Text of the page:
1. It would work, you could try just one winding on its own to start with but beware the voltage surge you get when disconnecting the current, as a minimum it should make a nice spark, even with a small battery driving it, at its worst it is shocking(!) I think the reason for winding your own coils is to get the optimum ampere turns for a chosen voltage, if you use what the transformer comes with you will have to work out what voltage gets you the highest magnetic strength without burning out the winding.

      1. If you know the Wattage of the transformer and the input voltage of the oven then you can calculate the approximate current the primary (thicker wire) can carry. Example: 500W 220V gives 500 / 220 = 2.273 Amps. This is the current the coil is designed to carry, and this current should normally take the core close to saturation without generating too much heat. The coil resistance can be measured and an appropriate DC voltage applied. I suggest a current of around 1.5 times as long as the power is not ON permanently. Regarding the use of both coils, the secondary coil is much finer wire and will require a proportionately higher voltage. Assuming the output voltage to be 2500, then the current required will be 500 / 2500 or 0.2 A. The secondary coil has worse properties for dissipating heat, so I would only allow a 25% over current, but just try it and if it gets too hot to hold, reduce the voltage. Allow 20 minutes for the coil to cool between tests. Putting the coils in series, or in parallel does not make sense because they have such different characteristics: better to find two ovens with the same transformer and use both primary coils or both secondary coils, which can then be connected in series to raise the working voltage or in parallel to keep the voltage down but double the current. As someone has already said above, disconnecting the coil produces a spark, that in the secondary coil will be a very high voltage – use a totally enclosed switch rated at at least 250V 10 A, with a 100 Ohm resistor in series with a 0.1 microfarad capacitor across the coil to reduce the sparking and increase switch contact life.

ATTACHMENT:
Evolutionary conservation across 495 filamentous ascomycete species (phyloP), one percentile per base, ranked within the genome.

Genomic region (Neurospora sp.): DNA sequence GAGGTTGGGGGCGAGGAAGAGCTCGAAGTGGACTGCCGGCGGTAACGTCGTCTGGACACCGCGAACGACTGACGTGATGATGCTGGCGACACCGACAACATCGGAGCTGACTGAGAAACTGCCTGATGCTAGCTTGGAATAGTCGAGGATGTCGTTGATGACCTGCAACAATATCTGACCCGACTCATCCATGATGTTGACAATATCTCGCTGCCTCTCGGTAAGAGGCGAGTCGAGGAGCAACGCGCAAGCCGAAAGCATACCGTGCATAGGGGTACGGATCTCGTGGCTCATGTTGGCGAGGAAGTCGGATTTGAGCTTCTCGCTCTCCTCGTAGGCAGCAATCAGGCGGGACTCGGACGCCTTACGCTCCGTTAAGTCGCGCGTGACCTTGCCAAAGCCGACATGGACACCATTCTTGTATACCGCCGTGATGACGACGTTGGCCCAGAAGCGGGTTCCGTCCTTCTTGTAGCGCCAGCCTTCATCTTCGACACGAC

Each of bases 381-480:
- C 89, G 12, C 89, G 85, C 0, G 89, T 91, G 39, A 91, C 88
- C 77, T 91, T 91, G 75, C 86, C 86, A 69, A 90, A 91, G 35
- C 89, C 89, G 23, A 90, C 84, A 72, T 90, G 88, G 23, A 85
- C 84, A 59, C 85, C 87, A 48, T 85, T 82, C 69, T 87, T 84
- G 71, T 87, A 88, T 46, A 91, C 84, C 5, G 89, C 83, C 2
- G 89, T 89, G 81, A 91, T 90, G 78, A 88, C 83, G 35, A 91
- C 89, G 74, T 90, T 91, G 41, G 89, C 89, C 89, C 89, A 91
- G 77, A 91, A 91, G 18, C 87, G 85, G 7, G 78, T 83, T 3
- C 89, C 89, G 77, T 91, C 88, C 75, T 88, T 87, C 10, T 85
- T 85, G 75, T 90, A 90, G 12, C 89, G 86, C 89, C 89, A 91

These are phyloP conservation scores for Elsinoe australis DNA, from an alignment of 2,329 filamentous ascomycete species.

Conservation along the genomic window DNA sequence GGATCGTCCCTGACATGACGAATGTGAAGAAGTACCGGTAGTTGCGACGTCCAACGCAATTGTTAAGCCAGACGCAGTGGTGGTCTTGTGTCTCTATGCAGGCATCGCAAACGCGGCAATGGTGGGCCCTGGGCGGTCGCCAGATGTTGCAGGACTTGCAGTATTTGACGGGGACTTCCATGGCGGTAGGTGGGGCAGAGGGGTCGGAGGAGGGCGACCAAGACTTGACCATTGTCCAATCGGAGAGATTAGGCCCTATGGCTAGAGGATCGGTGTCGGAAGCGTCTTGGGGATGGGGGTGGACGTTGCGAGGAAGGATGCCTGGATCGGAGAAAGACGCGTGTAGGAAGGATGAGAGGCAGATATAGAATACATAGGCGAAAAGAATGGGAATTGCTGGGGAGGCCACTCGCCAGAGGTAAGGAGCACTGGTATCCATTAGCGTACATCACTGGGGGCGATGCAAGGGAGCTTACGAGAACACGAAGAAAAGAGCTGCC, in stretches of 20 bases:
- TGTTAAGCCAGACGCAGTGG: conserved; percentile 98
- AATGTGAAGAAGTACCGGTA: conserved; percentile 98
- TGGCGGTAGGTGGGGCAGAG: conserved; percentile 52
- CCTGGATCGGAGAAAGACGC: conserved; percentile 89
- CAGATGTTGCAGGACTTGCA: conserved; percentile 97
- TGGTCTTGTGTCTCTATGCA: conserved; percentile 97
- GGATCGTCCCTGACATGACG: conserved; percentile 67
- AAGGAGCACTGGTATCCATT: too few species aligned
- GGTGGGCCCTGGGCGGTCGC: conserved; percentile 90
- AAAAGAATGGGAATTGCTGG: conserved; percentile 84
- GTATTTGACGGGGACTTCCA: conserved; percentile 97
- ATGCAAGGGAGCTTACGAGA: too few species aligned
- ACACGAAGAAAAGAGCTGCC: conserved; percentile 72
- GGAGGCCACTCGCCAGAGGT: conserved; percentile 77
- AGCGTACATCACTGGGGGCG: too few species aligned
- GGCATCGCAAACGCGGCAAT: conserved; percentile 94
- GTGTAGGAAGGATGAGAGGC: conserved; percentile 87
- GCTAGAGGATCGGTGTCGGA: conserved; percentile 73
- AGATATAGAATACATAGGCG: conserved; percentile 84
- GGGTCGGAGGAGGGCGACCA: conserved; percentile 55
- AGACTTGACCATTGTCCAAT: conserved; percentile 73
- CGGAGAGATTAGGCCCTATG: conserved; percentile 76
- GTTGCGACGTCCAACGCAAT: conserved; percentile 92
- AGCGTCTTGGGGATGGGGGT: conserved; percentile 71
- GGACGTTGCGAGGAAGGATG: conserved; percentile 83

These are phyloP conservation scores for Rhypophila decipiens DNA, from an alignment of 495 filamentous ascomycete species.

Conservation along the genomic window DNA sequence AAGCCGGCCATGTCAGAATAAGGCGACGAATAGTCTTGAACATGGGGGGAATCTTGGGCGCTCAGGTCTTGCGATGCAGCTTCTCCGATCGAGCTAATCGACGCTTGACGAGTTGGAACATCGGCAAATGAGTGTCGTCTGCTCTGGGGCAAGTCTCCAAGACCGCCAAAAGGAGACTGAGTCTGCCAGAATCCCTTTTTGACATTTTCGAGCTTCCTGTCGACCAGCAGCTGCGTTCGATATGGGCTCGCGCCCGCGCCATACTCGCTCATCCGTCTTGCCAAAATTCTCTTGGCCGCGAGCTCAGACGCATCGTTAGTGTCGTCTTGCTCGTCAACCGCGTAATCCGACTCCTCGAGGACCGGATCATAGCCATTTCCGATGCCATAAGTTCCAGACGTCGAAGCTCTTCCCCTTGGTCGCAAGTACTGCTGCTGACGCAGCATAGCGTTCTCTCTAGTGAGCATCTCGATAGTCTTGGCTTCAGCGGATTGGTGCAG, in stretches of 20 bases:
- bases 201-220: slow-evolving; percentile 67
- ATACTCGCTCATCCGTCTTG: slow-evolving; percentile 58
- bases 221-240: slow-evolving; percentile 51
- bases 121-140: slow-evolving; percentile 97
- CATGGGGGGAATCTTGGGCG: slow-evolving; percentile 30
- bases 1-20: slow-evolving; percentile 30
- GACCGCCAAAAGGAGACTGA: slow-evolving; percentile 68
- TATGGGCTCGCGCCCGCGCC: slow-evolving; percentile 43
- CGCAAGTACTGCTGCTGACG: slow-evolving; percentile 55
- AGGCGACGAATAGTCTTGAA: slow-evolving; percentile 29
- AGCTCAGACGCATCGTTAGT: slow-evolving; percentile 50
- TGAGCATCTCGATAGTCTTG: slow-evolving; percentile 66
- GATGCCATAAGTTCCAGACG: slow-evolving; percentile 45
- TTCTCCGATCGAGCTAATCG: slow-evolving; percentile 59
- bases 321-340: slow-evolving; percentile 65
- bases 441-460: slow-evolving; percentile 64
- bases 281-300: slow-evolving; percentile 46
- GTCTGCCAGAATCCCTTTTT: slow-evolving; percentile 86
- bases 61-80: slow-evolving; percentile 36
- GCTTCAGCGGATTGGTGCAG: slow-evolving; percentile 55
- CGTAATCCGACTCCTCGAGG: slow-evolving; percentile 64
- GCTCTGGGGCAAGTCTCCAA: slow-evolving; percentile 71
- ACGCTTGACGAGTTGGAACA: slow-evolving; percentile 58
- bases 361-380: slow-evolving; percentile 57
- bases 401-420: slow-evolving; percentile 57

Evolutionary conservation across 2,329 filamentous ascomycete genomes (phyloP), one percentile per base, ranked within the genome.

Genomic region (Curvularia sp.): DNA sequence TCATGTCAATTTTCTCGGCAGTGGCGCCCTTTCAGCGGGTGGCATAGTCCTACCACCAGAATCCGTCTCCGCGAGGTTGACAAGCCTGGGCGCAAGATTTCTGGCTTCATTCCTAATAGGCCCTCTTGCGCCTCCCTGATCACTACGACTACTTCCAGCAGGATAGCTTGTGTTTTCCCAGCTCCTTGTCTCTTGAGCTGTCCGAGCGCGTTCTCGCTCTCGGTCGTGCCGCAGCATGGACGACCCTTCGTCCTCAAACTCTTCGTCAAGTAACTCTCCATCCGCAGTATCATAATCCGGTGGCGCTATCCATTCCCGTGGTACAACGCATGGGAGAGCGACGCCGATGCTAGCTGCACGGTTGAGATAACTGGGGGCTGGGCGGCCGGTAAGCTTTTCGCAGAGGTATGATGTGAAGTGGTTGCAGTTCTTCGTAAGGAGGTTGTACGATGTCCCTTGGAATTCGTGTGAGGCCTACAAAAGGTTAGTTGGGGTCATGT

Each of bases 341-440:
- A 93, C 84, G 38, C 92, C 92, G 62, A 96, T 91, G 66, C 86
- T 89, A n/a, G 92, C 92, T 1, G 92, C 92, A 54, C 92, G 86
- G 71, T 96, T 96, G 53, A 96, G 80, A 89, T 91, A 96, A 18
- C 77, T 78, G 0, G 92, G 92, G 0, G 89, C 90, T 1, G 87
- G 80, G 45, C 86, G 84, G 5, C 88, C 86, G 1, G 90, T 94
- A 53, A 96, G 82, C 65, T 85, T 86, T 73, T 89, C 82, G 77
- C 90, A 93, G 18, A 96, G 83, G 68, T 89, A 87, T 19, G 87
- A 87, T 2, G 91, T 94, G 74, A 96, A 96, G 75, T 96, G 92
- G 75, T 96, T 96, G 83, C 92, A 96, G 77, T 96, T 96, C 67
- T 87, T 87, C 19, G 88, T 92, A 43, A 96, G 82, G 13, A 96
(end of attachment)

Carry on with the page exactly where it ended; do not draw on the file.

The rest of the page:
Leave a Reply

Fill in your details below or click an icon to log in:

WordPress.com Logo

You are commenting using your WordPress.com account. Log Out / Change )

Twitter picture

You are commenting using your Twitter account. Log Out / Change )

Facebook photo

You are commenting using your Facebook account. Log Out / Change )

Google+ photo

You are commenting using your Google+ account. Log Out / Change )

Connecting to %s